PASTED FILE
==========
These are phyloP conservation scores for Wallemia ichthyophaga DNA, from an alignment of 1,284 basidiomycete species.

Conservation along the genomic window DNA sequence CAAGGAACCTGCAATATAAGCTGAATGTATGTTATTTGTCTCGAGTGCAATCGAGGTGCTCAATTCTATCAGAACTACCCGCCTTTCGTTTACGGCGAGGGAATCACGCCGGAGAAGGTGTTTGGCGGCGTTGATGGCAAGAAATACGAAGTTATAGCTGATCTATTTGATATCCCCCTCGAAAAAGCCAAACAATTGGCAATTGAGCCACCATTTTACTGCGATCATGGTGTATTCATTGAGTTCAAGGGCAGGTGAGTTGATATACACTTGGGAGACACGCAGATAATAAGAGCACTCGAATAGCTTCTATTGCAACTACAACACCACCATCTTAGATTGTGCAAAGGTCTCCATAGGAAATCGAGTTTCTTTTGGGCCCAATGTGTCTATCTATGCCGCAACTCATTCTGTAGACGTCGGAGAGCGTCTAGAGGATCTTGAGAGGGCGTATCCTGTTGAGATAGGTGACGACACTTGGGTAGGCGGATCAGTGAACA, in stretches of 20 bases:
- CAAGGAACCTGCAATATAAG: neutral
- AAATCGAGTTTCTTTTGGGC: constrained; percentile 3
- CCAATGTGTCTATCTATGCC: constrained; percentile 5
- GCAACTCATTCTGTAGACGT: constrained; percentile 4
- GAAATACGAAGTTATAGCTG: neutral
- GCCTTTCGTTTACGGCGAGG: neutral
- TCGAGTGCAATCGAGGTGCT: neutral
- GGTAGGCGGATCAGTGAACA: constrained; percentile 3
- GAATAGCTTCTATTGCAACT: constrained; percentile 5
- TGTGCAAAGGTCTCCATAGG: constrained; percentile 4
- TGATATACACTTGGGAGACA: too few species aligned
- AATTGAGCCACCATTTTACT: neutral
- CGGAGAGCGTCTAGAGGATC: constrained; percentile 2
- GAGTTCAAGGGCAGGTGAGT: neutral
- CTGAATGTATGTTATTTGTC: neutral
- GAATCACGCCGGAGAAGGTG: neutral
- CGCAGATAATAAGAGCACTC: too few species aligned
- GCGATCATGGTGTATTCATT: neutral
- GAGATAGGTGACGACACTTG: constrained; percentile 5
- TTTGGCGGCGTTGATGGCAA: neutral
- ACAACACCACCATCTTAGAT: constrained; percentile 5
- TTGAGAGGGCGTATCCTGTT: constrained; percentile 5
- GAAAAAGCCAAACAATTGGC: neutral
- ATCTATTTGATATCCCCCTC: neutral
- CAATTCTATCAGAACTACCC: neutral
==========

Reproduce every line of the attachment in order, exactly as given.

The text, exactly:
These are phyloP conservation scores for Wallemia ichthyophaga DNA, from an alignment of 1,284 basidiomycete species.

Conservation along the genomic window DNA sequence CAAGGAACCTGCAATATAAGCTGAATGTATGTTATTTGTCTCGAGTGCAATCGAGGTGCTCAATTCTATCAGAACTACCCGCCTTTCGTTTACGGCGAGGGAATCACGCCGGAGAAGGTGTTTGGCGGCGTTGATGGCAAGAAATACGAAGTTATAGCTGATCTATTTGATATCCCCCTCGAAAAAGCCAAACAATTGGCAATTGAGCCACCATTTTACTGCGATCATGGTGTATTCATTGAGTTCAAGGGCAGGTGAGTTGATATACACTTGGGAGACACGCAGATAATAAGAGCACTCGAATAGCTTCTATTGCAACTACAACACCACCATCTTAGATTGTGCAAAGGTCTCCATAGGAAATCGAGTTTCTTTTGGGCCCAATGTGTCTATCTATGCCGCAACTCATTCTGTAGACGTCGGAGAGCGTCTAGAGGATCTTGAGAGGGCGTATCCTGTTGAGATAGGTGACGACACTTGGGTAGGCGGATCAGTGAACA, in stretches of 20 bases:
- CAAGGAACCTGCAATATAAG: neutral
- AAATCGAGTTTCTTTTGGGC: constrained; percentile 3
- CCAATGTGTCTATCTATGCC: constrained; percentile 5
- GCAACTCATTCTGTAGACGT: constrained; percentile 4
- GAAATACGAAGTTATAGCTG: neutral
- GCCTTTCGTTTACGGCGAGG: neutral
- TCGAGTGCAATCGAGGTGCT: neutral
- GGTAGGCGGATCAGTGAACA: constrained; percentile 3
- GAATAGCTTCTATTGCAACT: constrained; percentile 5
- TGTGCAAAGGTCTCCATAGG: constrained; percentile 4
- TGATATACACTTGGGAGACA: too few species aligned
- AATTGAGCCACCATTTTACT: neutral
- CGGAGAGCGTCTAGAGGATC: constrained; percentile 2
- GAGTTCAAGGGCAGGTGAGT: neutral
- CTGAATGTATGTTATTTGTC: neutral
- GAATCACGCCGGAGAAGGTG: neutral
- CGCAGATAATAAGAGCACTC: too few species aligned
- GCGATCATGGTGTATTCATT: neutral
- GAGATAGGTGACGACACTTG: constrained; percentile 5
- TTTGGCGGCGTTGATGGCAA: neutral
- ACAACACCACCATCTTAGAT: constrained; percentile 5
- TTGAGAGGGCGTATCCTGTT: constrained; percentile 5
- GAAAAAGCCAAACAATTGGC: neutral
- ATCTATTTGATATCCCCCTC: neutral
- CAATTCTATCAGAACTACCC: neutral